• Emergency department;
  • safety net;
  • indigent care;
  • ethnographic methods;
  • graduate medical education

Objective. To examine how one safety-net emergency department (ED) managed problems associated with the provision of indigent care in everyday life.

Data Sources/Study Setting. Interview and observational data collected in County Hospital ED, a public teaching hospital in a California city, during 6 months of 1999.

Study Design. The study used ethnographic methods to document and understand day-to-day routines and practices for providing indigent care in a safety-net facility.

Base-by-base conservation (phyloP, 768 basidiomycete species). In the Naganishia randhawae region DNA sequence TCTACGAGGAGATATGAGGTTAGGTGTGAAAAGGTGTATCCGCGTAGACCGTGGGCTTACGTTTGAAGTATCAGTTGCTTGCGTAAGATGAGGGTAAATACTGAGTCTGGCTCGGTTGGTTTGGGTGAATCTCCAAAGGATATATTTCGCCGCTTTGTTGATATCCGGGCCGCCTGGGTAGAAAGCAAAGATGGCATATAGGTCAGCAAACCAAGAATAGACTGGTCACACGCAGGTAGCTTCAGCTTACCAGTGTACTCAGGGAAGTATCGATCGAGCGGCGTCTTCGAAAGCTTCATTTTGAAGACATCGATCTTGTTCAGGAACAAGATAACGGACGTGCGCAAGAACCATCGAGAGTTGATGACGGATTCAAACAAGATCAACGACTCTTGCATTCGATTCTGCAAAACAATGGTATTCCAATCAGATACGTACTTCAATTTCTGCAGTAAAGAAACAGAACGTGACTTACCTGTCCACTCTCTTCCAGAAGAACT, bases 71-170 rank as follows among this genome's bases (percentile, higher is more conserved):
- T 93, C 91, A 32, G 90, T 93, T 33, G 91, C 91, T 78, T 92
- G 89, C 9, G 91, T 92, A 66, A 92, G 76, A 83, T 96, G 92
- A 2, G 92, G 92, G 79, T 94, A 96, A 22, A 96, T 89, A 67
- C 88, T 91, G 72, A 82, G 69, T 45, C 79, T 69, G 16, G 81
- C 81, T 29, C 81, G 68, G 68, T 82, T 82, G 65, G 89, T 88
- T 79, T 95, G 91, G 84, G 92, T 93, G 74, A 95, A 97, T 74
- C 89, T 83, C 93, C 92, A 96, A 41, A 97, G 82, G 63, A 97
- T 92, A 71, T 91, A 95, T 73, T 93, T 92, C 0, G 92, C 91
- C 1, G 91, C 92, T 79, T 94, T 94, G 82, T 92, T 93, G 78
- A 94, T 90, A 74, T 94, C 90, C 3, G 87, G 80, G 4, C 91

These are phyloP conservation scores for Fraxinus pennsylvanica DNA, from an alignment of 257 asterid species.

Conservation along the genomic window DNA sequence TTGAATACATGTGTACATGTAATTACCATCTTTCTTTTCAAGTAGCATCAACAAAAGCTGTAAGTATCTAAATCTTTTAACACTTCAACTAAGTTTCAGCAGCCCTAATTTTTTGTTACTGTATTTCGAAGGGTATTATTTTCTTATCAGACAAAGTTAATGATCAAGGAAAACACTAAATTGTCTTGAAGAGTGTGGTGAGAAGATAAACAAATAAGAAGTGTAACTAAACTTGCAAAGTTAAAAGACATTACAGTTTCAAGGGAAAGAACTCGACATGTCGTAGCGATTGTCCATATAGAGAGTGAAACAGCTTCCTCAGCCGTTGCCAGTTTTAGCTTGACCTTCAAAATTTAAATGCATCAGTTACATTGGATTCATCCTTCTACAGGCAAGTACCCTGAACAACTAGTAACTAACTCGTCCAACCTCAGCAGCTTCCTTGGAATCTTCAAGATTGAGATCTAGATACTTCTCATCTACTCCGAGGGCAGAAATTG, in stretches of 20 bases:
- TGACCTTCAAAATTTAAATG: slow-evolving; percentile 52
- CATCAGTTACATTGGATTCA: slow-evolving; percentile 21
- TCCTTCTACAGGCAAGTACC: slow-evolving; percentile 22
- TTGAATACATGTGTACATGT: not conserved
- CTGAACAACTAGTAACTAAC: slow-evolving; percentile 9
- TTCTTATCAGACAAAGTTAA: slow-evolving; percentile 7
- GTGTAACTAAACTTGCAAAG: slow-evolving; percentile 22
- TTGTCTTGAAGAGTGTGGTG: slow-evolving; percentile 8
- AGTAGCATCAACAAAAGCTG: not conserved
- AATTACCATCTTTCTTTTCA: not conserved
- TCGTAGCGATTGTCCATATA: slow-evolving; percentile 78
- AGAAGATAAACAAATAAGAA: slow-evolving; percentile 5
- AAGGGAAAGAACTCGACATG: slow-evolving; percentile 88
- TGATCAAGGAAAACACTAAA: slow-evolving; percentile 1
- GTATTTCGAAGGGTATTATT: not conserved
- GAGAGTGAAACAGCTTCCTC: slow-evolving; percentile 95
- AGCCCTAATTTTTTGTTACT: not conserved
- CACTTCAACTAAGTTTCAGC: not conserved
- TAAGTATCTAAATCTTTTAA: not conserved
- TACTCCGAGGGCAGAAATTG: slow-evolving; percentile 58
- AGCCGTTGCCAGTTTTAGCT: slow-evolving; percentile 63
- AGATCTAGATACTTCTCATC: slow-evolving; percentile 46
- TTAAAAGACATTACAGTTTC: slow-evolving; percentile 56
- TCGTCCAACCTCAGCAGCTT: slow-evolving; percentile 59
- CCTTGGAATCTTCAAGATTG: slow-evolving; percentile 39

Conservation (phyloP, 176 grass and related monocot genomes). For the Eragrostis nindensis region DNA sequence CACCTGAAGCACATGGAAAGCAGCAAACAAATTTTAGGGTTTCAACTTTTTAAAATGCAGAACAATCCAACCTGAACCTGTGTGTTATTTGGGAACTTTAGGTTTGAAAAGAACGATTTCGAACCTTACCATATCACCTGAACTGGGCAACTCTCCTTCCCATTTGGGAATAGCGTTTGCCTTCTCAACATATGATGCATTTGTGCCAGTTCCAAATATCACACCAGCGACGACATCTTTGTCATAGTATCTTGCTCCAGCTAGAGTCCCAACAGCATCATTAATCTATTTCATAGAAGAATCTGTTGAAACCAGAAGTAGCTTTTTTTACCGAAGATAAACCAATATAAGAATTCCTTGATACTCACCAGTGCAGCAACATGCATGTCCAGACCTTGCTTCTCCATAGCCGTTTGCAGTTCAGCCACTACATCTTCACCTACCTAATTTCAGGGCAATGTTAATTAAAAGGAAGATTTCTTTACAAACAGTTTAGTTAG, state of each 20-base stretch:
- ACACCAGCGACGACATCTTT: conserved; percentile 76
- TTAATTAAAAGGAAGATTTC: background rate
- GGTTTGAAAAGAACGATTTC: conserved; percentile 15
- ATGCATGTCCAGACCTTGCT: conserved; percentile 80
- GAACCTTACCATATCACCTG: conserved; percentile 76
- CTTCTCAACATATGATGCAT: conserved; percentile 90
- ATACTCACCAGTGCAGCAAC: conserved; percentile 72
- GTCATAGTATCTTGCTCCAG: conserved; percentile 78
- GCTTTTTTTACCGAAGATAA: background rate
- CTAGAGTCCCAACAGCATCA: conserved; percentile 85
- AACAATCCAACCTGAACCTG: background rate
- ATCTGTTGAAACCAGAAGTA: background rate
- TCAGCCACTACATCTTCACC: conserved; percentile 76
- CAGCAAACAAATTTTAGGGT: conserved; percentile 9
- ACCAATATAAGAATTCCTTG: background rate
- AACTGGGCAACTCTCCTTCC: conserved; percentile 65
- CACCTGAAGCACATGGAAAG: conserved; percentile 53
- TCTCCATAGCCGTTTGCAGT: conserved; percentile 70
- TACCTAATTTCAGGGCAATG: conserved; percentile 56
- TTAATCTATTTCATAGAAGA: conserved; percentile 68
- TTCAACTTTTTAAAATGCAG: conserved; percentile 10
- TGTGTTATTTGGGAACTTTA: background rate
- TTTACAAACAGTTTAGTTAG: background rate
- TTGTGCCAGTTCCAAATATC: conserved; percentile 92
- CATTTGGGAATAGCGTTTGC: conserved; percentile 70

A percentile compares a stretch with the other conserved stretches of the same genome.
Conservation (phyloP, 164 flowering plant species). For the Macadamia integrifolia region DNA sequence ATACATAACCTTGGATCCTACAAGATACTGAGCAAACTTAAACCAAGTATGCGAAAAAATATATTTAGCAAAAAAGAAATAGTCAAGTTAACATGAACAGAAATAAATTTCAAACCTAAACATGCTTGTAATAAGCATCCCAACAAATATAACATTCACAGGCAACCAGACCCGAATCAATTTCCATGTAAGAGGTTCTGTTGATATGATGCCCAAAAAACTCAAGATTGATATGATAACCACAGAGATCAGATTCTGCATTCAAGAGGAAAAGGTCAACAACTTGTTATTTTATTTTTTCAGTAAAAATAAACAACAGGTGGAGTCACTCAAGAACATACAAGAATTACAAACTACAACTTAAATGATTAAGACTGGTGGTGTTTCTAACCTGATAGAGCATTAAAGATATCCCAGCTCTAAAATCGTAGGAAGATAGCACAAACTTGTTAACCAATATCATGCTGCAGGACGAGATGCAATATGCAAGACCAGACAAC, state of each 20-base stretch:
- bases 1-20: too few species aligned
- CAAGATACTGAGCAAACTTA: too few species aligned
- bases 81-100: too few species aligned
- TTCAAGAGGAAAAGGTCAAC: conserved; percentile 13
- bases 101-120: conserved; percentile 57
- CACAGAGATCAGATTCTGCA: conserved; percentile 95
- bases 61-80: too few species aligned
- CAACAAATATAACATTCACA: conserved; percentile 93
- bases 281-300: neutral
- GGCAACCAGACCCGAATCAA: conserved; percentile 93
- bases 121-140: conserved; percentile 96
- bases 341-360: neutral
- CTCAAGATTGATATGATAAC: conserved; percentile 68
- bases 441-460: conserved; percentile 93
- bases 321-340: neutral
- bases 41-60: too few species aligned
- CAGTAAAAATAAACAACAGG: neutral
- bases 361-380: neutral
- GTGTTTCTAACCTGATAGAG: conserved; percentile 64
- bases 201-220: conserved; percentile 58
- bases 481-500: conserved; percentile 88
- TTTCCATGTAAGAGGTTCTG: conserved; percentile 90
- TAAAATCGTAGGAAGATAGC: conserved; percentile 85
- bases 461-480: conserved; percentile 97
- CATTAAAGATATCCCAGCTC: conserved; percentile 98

Data Collection/Extraction Methods. One- to 2-hour semistructured interviews with a snowball sample of eight ED physicians were tape recorded, and fieldnotes were recorded in situ during 10–30 hours of participant observation per week in all areas of the ED. Data were coded to highlight themes of interest and to identify recurrent patterns of behavior.

Principal Findings. In everyday life, providers at County ED relied on graduate medical education (GME) to manage two everyday problems, social use and tenuous financing, associated with the provision of indigent care. GME helped manage problematic social visits to the ED by defining them as interesting cases. GME helped with tenuous finances by creating a work culture that encouraged the provision of uncompensated work.

Conclusions. Safety-net facilities often face problems similar to those in County ED. Future research should assess the extent to which the everyday management of these problems in County ED resembles that in other safety-net facilities.